TIME²: The American Flagg! Special that introduced the milieu was the first comic I ever took notes on to figure out. After having read so many other Chaykin comics over the last 30 years (not to mention the last couple of weeks), I found it much easier to follow this time around. I sure wish I still had those notes for reading the two graphic novels that followed, though. It was supposed to have been a trilogy, but the third part was never released. What I couldn’t understand at the time was why Chaykin didn’t come right out and say Time² was located in (or at least accessible though) the pan-dimensional city of Cynosure. But I’ve heard that rights to that particular intellectual property are one of things making future editions of GrimJack problematical, perhaps setting Time² apart was a wise thing to do. (Not that he’s done anything with it in the years since.)

MIDNIGHT MEN: This was Howard Chaykin’s contribution to EPIC’s “Heavy Hitters” line. (Anyone remember those?) Like so many of Chaykins features, he tells the origin and then abandons it. This one has call-backs to his Atlas/Seaboard series Scorpion (which laterr became Dominic Fortune at Marvel). When the [let us say] “Silver Age” Dark Angel is killed, the “Golden Age” one passes the mantle to the modern one. This concept had real potential, but no stories beyond the original four-parter.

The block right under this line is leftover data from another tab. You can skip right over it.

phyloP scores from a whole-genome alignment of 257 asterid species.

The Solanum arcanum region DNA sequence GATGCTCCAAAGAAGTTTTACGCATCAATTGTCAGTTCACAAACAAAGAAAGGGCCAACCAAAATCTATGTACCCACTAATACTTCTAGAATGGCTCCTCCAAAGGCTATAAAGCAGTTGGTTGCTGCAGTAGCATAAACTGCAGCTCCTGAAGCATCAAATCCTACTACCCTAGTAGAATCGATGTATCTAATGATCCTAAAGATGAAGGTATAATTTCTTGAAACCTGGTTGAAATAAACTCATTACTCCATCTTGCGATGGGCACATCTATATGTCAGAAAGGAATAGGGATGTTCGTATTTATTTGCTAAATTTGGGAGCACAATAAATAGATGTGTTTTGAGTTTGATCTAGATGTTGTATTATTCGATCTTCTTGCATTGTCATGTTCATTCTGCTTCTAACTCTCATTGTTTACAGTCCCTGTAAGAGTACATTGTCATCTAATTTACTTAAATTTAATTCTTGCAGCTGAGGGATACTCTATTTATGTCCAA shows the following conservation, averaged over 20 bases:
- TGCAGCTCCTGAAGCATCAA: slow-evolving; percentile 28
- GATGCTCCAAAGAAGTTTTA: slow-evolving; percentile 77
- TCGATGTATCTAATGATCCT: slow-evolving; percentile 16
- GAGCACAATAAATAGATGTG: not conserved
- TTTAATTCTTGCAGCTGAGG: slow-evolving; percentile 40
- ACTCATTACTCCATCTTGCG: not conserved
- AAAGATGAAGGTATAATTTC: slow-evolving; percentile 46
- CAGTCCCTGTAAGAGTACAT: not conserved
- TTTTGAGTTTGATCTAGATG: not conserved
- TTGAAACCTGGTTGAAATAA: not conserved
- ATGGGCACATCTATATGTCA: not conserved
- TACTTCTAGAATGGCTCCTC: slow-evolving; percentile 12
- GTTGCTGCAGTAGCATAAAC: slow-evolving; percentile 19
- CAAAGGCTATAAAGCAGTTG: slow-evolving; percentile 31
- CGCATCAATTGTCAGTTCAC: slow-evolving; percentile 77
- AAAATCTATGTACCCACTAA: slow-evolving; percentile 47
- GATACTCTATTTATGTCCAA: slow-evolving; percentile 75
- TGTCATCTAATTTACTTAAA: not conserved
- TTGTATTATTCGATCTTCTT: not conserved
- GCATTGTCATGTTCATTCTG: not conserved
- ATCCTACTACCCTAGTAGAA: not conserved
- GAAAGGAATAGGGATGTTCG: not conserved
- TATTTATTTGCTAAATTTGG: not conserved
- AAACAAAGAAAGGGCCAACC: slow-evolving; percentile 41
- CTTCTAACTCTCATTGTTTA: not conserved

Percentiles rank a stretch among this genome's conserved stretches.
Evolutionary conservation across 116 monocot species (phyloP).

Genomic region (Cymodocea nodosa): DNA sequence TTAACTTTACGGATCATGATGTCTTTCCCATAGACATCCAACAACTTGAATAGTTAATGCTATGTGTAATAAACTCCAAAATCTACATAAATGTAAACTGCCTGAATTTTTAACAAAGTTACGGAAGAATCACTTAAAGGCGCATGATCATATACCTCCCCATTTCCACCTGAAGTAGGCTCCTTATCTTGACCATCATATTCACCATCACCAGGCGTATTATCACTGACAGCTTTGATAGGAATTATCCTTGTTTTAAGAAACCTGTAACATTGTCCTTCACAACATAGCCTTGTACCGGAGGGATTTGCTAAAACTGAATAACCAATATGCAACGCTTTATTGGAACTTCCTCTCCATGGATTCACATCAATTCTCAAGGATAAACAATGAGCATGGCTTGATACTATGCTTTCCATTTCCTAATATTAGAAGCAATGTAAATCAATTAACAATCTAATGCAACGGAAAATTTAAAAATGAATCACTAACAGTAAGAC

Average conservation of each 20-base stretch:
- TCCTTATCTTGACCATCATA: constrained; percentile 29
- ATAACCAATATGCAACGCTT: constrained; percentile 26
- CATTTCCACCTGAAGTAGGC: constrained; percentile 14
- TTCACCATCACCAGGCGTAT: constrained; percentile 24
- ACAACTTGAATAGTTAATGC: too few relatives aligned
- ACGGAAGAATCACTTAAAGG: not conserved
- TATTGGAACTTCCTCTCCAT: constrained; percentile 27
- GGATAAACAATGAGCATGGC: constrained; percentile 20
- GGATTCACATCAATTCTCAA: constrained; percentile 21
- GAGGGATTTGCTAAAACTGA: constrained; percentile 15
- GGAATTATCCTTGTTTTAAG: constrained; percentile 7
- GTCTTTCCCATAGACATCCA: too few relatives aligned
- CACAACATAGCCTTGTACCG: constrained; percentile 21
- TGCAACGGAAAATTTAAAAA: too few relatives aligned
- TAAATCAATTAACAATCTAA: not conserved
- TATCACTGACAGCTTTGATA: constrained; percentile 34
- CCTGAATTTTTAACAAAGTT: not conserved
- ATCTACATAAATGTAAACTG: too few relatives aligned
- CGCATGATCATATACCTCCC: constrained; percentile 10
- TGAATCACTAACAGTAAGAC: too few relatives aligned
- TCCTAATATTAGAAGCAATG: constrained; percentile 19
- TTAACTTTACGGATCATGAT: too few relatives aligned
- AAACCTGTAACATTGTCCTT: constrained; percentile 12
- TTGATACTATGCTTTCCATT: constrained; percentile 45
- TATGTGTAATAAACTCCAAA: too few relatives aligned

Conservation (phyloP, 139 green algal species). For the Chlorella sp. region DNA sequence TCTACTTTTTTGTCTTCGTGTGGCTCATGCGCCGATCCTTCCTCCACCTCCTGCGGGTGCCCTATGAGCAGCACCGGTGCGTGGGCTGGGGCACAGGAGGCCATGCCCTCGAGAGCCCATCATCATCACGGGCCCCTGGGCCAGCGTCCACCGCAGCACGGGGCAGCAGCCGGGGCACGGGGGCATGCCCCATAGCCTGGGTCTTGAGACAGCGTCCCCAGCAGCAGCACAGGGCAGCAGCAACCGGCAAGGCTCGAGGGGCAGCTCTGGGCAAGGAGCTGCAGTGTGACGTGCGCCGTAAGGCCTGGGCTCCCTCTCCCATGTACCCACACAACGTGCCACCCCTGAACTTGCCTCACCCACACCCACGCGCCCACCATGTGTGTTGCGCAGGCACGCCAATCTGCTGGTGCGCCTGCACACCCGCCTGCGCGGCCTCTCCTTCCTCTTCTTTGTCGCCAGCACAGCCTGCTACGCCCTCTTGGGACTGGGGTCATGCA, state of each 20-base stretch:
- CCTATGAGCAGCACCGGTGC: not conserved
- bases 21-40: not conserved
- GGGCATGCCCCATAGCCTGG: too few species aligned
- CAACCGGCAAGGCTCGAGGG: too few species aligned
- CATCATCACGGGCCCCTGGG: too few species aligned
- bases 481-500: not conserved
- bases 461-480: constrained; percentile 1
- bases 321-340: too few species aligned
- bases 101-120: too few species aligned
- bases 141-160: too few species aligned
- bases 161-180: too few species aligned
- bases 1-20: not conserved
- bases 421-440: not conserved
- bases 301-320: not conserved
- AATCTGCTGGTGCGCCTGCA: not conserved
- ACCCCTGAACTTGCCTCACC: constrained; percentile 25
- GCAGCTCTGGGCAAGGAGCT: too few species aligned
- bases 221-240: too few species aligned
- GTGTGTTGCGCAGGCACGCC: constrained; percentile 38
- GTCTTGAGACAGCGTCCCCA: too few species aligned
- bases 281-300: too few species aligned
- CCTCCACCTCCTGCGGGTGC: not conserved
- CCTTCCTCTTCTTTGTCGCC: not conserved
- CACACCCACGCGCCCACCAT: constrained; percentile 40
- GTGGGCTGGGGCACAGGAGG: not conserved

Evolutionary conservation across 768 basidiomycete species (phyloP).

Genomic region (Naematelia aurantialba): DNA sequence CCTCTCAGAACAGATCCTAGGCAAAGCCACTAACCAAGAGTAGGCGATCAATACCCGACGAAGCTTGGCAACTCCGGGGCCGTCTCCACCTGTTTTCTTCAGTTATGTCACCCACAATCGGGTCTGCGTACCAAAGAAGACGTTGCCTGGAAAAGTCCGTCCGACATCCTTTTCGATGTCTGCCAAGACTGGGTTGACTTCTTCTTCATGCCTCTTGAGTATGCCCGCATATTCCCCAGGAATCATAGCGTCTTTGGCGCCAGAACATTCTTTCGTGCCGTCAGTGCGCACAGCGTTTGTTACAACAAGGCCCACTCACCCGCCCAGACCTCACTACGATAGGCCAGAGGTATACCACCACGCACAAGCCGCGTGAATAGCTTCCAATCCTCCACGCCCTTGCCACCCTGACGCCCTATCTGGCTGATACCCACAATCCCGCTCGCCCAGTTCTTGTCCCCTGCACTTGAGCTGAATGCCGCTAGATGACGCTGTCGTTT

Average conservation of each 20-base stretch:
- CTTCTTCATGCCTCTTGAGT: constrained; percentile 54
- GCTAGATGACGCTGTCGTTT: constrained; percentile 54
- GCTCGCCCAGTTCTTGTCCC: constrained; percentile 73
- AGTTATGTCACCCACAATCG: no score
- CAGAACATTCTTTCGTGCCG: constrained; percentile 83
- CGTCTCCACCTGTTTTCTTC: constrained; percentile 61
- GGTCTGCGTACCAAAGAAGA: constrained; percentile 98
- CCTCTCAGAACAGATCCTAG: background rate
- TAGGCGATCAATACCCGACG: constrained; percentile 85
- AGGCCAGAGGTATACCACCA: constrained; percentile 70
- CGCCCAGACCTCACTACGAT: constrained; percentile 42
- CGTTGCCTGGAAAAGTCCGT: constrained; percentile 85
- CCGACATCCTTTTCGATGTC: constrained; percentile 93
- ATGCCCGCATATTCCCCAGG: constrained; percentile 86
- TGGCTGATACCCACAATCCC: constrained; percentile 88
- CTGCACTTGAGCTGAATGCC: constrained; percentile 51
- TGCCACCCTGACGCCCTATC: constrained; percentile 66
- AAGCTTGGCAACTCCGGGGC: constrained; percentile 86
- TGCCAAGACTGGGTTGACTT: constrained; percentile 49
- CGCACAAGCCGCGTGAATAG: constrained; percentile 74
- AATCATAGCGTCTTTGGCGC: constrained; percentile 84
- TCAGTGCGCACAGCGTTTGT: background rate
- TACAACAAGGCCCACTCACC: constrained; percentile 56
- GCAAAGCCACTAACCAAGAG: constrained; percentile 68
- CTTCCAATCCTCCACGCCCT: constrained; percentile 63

It strikes me that Chaykin’s version of The Shadow (a series I have no plans to re-read any time soon) was continued as a series, but by other hands. Other than that, American Flagg! and American Century (which Chaykin did not draw), most of Chaykin’s creations never go past the origin phase.